Some aspects of the CUPs are not finalised. For example, it is not yet decided who the juristic entity will be that CUPs should contract with. It could be the providers themselves or the establishment as an organisation. It is also not yet clear if the CUPs will take responsibility for the supply chain (e.g. medication, laboratory services, consumables) to the primary care establishments.

In addition, the CUP will be responsible for accessing information on the health needs of the community, improving access to health services for the local population, and ensuring that the referral and transport system is functional. They will also be responsible for resolving complaints about the health services.

What happens if you don’t meet the standards?

The CUP can only contract with providers that are certified by the Office of Health Standards Compliance as meeting the required standards and with accredited establishments. Accreditation will be reviewed every 5 years and, if the primary care facility is not able to meet the criteria, then a loss of accreditation will lead to a loss of the ability to contract with the CUP.

What kind of ongoing quality assurance will be required?

The CUP is responsible for the ongoing collection of health information on the range, volume and quality of services provided. The District Health Management Team will be responsible for monitoring and improving quality and patient safety.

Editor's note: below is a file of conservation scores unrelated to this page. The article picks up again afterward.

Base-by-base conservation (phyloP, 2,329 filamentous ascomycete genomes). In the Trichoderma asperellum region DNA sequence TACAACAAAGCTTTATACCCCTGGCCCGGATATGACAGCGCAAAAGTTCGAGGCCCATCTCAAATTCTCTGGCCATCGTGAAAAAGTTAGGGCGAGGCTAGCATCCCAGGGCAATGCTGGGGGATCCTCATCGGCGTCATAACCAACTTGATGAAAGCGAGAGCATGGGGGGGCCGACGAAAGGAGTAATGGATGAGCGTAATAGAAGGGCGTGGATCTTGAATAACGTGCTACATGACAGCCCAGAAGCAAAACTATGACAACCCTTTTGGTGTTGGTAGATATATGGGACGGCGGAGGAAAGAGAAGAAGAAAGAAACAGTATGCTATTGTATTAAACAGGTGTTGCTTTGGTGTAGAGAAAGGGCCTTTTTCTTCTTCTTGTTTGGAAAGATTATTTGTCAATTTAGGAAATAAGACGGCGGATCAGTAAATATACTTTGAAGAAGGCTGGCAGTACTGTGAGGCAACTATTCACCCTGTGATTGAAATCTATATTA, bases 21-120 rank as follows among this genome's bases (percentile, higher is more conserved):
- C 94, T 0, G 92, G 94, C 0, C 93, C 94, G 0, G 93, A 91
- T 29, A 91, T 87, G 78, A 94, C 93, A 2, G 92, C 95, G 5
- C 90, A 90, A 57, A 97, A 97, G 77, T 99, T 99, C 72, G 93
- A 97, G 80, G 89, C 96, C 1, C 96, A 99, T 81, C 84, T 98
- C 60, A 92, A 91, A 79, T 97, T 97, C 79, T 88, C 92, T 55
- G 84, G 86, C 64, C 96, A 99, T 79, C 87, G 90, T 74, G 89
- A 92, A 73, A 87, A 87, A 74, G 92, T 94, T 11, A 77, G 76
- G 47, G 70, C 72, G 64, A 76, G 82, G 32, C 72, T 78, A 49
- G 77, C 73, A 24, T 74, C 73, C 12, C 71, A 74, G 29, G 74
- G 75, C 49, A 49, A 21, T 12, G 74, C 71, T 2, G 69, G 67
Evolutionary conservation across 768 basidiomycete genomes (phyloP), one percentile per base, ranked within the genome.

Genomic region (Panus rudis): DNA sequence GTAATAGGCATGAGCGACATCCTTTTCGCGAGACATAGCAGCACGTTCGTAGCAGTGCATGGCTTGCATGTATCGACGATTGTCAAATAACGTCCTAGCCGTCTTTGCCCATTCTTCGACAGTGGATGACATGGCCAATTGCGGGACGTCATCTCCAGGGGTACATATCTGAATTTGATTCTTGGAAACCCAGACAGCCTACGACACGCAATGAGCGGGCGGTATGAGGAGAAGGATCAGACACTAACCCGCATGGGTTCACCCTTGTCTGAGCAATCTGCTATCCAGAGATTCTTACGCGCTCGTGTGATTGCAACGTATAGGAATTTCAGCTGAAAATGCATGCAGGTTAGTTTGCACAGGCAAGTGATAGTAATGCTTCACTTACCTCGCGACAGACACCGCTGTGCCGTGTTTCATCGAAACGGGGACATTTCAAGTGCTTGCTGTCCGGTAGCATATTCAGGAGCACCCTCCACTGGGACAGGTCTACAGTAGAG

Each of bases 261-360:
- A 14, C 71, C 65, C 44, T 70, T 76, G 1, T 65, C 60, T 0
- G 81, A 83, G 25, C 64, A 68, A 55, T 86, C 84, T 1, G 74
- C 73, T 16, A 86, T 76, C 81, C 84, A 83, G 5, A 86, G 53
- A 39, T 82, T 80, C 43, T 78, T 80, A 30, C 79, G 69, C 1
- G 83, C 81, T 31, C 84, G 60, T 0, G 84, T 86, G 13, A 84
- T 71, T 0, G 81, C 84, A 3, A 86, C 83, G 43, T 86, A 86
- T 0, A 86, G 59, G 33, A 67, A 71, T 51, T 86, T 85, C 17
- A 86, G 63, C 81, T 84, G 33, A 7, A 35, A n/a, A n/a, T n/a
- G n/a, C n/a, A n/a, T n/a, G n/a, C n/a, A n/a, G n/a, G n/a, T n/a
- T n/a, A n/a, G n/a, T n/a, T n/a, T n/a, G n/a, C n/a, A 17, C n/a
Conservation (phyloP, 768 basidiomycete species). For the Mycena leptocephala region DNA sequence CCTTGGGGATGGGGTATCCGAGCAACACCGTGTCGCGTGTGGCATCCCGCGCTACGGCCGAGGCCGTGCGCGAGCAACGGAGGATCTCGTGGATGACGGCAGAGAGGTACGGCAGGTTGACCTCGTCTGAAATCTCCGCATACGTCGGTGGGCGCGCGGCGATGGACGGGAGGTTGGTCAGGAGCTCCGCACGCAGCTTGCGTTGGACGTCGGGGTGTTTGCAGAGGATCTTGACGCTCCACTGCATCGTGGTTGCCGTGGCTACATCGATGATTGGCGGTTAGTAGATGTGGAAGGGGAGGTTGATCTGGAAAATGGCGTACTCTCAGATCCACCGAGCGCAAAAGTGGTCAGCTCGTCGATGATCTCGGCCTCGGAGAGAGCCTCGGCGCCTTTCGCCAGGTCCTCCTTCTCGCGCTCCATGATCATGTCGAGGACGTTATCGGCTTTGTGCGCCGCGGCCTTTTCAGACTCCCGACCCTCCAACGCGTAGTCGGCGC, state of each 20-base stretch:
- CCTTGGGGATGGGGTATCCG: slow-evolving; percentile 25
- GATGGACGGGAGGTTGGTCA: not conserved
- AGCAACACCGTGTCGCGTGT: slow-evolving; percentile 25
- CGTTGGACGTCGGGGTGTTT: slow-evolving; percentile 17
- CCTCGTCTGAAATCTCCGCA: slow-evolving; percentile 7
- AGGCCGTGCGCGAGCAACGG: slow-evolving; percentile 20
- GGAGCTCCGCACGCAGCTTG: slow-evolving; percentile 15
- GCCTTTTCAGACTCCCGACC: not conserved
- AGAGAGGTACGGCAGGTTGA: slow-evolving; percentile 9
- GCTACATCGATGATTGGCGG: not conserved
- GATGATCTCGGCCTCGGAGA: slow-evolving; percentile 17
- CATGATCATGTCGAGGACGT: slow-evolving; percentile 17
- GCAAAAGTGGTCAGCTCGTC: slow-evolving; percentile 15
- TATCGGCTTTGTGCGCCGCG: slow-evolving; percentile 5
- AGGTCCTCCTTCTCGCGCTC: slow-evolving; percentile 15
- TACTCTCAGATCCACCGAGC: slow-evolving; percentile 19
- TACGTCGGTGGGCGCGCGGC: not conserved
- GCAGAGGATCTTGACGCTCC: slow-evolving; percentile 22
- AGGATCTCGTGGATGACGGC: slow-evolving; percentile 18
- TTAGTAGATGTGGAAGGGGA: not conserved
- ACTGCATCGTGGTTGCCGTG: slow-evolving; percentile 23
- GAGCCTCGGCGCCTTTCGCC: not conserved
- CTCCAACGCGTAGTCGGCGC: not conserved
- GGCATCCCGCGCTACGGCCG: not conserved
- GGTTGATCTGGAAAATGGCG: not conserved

Thanks to Dr Nicholas Crisp for contributing to the accuracy of information in this article. Dr Crisp is a consultant for the National Health Insurance (NHI) Fund Office at the Ministry of Health in Pretoria.

Competing interests

I declare that I have no financial or personal relationships that may have inappropriately influenced me in writing this paper.

Authors’ contributions

B.M. was the sole author of this article.


  1. Government of South Africa. National Health Insurance Bill [homepage on the Internet]. Pretoria: Government of South Africa; c2019 [cited 2020 January 28]; B11. Available from: https://www.gov.za/sites/default/files/gcis_document/201908/national-health-insurance-bill-b-11-2019.pdf
  2. Marcus TS, Hugo J, Jinabhai CC. Which primary care model? A qualitative analysis of ward-based outreach teams in South Africa. Afr J Prim Heal Care Fam Med. 2017 May 31;9(1):a1252. https://doi.org/10.4102/phcfm.v9i1.1252
  3. Mash R, Ray S, Essuman A, Burgueño E. Community orientated primary care in the sub-Saharan Africa context: A scoping review of different models, their effectiveness and feasibility. BMJ Glob Heal. 2019;4(Suppl 8):e001489. https://doi.org/10.1136/bmjgh-2019-001489
  4. National Department of Health. Ideal Clinic Definitions, Components and Checklists [homepage on the Internet]. 2018 [cited 2020 May 05]. Available from: https://www.idealhealthfacility.org.za/